At least it did mine. After the auto-install of the latest Windows 10 comprehensive update two things happened. First, and for the first time, my Saitek panels and FIPs showed up correctly (with little icons and everything) in Windows Device Manager. That’s good. But the FIPs also weren’t loading any gauges. That’s bad.
This afternoon I decided it would be a good time to update the BIOS on the sim PC’s Asus Hero VIII motherboard. It’s running v. 603, which is the one it came with an which is about a year and several generations old now. The download and flashing process were easy enough, and the PC booted to the new BIOS setup screen without any problems. Well, one problem: the PC now no longer saw the internal solid state drive, which happens to be where Windows 10 is installed. As a result, the PC could not boot to Windows (and certainly not to Prepar3d, which is also on that drive).
Much digging and probing ensued, followed shortly by panic, as I was worried that I may have turned the entire basement sim into an interesting piece of installation art. I reverted a version on the BIOS. I reverted all the way back to 603 on the BIOS. I tweaked and prodded and nudged about every setting in the BIOS setup I could find. No dice – the PC still only showed the optical and hard drives. I googled 37 variations of “I updated my BIOS and now the PC can’t see my SSD.” I even went so for as to take off the PC side panels and pull out the NVIDIA 980ti graphics card and the Intel 750 SSD so I could get a better look at what was going on (and thinking that maybe I could plug the SSD into another SATA port). While doing this I noticed that the SSD SATA connection was non-traditional. It connected to sort of an add-on mini PC board on top of the motherboard. It said “hyper” something on it.
“Hmmmm …,” I thought. “That’s curious.”
It turns out that the curiosity was an Asus Hyper Kit, which converts the M.2 SATA connection to the U.2 cable attached to the Intel 750 SDD.
I knew from checking the Asus manual that the motherboard had an M.2 connection on it about where this thing was attached. I’d also read in a thread during my research that M.2 connections can disable other SATA ports on the board depending on their settings. Thinking this might be the problem, I did some Googling and found this thread, which ultimately led me to understanding that the advanced storage settings on the BIOS have an “Enable Hyper Kit Mode” setting. That was set to “DISABLED” in the default, post-flash BIOS settings. Flip that little switch, and things fire right up.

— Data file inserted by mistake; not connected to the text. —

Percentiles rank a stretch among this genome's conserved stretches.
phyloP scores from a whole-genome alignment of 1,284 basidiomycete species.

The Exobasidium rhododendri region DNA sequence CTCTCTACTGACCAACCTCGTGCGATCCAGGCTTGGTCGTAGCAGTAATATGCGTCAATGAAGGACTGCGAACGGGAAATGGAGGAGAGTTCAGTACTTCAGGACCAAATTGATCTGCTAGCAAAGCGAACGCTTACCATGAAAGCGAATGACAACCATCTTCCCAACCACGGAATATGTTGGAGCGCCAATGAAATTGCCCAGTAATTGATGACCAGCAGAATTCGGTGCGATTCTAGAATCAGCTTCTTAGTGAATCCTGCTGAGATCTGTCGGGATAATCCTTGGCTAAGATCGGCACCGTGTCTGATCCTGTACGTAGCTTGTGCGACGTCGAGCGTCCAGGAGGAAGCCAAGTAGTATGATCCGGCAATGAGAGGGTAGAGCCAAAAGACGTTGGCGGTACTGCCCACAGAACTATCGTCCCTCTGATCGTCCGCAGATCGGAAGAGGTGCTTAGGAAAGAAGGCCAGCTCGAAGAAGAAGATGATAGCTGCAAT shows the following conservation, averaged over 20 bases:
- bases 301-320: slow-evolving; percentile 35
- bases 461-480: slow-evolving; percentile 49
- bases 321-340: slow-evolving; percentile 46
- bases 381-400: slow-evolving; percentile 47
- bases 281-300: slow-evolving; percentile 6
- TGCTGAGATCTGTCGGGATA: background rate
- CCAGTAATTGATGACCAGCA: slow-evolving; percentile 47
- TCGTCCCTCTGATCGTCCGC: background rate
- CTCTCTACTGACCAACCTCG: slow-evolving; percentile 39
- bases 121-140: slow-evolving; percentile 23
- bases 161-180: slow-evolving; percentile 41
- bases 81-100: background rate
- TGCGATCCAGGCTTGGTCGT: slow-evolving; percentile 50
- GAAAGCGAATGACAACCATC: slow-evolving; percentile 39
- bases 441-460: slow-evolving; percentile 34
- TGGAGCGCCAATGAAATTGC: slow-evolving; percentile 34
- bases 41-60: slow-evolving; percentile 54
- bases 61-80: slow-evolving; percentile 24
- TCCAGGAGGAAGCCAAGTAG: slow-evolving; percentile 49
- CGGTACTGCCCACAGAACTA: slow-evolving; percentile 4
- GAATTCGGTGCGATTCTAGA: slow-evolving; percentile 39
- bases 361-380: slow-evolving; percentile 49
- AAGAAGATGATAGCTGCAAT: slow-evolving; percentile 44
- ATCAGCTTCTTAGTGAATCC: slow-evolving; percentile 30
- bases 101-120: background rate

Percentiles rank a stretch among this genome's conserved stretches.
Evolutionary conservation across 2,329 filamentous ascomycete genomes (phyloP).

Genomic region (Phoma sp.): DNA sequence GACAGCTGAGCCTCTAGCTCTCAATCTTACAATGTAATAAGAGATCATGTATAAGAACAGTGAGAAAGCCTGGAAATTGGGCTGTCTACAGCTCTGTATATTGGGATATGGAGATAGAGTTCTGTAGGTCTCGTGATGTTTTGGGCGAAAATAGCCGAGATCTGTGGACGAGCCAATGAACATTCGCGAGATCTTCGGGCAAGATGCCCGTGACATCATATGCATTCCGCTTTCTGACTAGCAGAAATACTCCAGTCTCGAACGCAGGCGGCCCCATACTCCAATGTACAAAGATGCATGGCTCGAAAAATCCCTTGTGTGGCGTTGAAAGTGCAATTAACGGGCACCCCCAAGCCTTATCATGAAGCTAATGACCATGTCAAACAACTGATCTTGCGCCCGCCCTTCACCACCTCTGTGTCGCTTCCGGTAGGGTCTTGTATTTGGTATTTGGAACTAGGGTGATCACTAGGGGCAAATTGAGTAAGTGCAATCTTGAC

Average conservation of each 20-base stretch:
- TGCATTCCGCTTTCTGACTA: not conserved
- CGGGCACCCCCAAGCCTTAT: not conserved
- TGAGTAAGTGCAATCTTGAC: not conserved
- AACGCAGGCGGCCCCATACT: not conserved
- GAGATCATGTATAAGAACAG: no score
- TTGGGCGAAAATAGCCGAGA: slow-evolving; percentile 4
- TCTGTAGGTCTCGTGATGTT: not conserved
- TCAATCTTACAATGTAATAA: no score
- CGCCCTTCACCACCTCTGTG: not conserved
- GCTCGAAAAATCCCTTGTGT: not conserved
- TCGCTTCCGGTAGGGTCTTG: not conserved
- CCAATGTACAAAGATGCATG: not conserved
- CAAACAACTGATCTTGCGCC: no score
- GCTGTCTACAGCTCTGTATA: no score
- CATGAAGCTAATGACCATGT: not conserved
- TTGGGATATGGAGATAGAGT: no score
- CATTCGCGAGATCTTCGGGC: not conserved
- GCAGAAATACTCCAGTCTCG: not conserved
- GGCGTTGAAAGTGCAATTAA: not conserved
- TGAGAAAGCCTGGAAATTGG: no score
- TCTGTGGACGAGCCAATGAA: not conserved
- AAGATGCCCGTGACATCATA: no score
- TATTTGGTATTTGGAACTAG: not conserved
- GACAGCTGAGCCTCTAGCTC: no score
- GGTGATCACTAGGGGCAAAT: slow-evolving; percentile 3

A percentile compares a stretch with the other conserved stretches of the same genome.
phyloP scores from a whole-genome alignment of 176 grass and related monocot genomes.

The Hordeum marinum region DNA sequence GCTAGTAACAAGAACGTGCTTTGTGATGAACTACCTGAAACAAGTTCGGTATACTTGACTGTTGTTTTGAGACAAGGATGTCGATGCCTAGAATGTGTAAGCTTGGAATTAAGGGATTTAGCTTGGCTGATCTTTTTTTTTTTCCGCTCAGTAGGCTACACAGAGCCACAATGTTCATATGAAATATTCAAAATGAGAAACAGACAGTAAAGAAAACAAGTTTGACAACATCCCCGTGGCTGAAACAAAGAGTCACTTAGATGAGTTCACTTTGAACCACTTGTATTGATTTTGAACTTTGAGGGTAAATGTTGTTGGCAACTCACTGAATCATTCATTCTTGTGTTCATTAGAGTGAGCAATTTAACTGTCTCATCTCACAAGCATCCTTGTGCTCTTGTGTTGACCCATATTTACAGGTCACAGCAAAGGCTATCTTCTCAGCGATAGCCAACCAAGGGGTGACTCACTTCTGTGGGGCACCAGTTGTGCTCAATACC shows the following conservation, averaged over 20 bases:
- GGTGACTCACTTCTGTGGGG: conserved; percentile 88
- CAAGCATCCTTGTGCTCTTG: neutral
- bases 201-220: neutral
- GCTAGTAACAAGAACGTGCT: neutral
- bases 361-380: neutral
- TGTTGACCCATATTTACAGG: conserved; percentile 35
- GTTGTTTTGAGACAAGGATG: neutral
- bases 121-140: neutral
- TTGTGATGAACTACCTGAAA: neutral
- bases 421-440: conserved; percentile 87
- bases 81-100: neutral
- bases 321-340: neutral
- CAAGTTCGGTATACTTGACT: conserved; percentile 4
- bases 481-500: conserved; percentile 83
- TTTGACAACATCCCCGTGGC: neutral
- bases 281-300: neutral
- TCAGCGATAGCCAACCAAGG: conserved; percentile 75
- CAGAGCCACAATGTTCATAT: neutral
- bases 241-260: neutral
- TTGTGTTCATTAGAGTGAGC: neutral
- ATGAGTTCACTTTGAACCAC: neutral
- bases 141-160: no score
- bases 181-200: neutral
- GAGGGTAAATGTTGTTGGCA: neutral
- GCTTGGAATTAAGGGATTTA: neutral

The other day I was on a flight (a real one) from Dallas. There were overcast conditions, and as we broke out of the clouds there was a very nice view of the cloud deck out the window, so I shot a short video. The sense of speed was also cool.
I posted earlier that I had tried out Night Environment for night lighting, and had liked it a lot. But they don’t have coverage for the full US, so yesterday I downloaded Taburet 3d for a big chunk of the Rocky Mountain West. Here are some shots. The lights are a bit bright, but I think I can adjust that, and I think they look great.
One of the things a person has to do when building (and constantly tinkering with) a flight simulator is get into, update, repair, change, deconstruct, and reconstruct lots of different devices. Nearly all of these have screws and fasteners, and most of those screws and fasteners are some weird head design you’ve never seen before, and they’ve been designed that way precisely to make you less likely to get into, update, repair, change, deconstruct, and reconstruct that particular device.
As the name suggests, the kit has 54 bits. They cover every type of screw head I’ve so far had to deal with. The kit also has a flexible neck attachment (which, incidentally, I used to tighten the door handle on our freezer yesterday), other bit attachments, and an extender.
Build quality is spectacular, as is fit and finish. You can read more about the details at their site, but if you were to ask me which three things you should have sitting around to help build a basement flight simulator I’d say, in no particular order, (1) a circular saw, (2) velcro tape, and (3) the iFixit 54 bit driver kit.
Today I took a little VFR flight from SLC Airport #2 to Heber Valley airport, up Little Cottonwood Canyon, over the top to Sundance, and then over Deer Creek Reservoir for final approach. There’s a video forthcoming, but here are some screen shots from along the way (with the full gallery below).
After reading so many good reviews of it over at AVSIM, tonight I decided to download the Night Environment scenery for Pennsylvania. I don’t know if I got the install quite right, and it took a minute to figure out that I should turn off the default autogen scenery (which also makes lights), and I probably should have turned off the Ultimate Terrain scenery, too … but even with all that, it looks REALLY great. Lights from horizon to horizon. I had good frame rates with this – 30 fps or so – but it took a huge chunk out of my working memory. I know with some tuning (and turning off other stuff I don’t need to see at night) memory won’t be an issue, and the lights will look even more like the real thing.
I took some screen captures during the flight. Can’t wait to do more.